Not every alien plant is a problem. Many of our major food crops are not natives of this continent, and many of our landscaping plants come from other countries. But if an introduced plant has high seed production, develops an extensive root system, and can survive in many different environments, it may become invasive. Of every 100 plants introduced into this country, only 10 find conditions where they can become established, and of those 10, only one will be considered invasive.
But that one in a hundred can be one too many. It’s estimated that approximately 40 percent of all threatened and endangered species in the United States are in trouble as a direct result of invasive species. The only more serious problem for species is habitat loss, and in some cases both the loss of habitat and trouble from invasive species combine.
In 1975 the Mississippi Sandhill Crane National Wildlife Refuge was the first refuge established under the Endangered Species Act. The cranes had lost much of their nesting and foraging habitat, and this refuge was an attempt to give the birds a chance at survival. But an invasive plant called cogon grass is threatening areas of the refuge and is complicating the efforts to protect these birds. Controlling cogon grass is just one of the many invasive species management efforts taking place in U.S. national parks and refuges.
According to the U.S. Fish and Wildlife Service, ornamentals make up 56 percent of plants on the World’s Worst Invasive Alien Species list. What you put in your backyard may escape your neighborhood and become a widespread problem. Purple loosestrife was imported into the United States as an ornamental in the early 1800s and is now found in every state except Florida. It is a beautiful plant and is still widely sold, except in a few states where it has been outlawed. It forms dense stands and crowds out native vegetation, taking over many wetland areas. A mature plant can produce more than 2 million seeds each year, and the seeds adhere to both wildlife and people. Purple loosestrife, once it gets a good start, is almost impossible to eradicate.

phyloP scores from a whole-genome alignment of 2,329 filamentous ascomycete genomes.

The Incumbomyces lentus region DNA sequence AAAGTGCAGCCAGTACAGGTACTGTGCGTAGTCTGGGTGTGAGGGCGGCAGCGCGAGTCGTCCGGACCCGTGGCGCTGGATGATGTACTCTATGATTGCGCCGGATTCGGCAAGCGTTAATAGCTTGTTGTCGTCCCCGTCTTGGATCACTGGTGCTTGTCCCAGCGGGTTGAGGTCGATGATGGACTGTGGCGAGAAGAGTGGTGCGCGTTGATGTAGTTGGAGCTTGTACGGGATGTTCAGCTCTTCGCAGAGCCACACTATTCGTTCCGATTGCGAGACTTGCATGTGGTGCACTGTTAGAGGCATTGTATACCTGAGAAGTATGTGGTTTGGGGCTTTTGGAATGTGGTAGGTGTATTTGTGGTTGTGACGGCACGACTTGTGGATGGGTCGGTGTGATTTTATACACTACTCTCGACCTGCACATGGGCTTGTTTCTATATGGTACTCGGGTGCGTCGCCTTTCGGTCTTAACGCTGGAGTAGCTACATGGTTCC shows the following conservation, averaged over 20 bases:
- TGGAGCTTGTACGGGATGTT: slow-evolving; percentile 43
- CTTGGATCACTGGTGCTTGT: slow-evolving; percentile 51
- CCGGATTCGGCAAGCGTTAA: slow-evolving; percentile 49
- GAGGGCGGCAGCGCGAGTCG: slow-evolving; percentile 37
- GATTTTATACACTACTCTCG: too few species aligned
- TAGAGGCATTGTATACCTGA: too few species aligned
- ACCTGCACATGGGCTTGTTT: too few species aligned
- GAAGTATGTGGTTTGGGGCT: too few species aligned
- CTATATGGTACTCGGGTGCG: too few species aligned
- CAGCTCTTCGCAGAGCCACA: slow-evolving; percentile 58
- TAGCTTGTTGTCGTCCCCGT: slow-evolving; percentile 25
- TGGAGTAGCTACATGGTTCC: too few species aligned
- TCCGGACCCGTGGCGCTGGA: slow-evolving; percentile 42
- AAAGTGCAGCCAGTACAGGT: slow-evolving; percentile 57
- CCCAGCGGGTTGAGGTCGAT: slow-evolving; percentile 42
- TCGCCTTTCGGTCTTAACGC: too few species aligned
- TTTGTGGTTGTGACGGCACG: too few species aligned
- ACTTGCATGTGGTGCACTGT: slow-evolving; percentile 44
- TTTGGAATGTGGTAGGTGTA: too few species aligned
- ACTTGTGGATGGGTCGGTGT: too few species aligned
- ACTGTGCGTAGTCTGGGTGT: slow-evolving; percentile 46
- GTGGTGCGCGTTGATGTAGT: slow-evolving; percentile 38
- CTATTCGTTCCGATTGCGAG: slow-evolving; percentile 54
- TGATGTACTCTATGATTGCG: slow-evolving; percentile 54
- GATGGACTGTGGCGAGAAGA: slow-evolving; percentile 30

The financial consequences can be severe when troublesome plants show up in the wrong place. A study at Cornell University puts the total cost of invasive plants at more than $137 billion per year. Some of this is a direct cost from trying to combat the invaders, while some are hidden expenses, such as the higher cost of meat when an inedible plant takes over grazing lands used for livestock.
What can we do about invasive plants? Make sure you don’t help them spread. When you add plants to your yard, use either natives or non-invasive ornamentals. If you’re not positive, check with your local nursery. And remember that many seeds are sticky. That’s so animals (including humans) can inadvertently pick them up and carry them to a new location. So, check your socks for seeds that may have attached themselves for a free ride. Wash off fishing equipment; boats; ATVs; and tires from motorhomes, cars, and bikes before you leave a natural area.
Also, check with representatives at a local park or refuge to see how you can help eliminate these intruders. Many facilities operate volunteer programs in an effort to remove invasive plants. It’s a great way to help protect our native environment.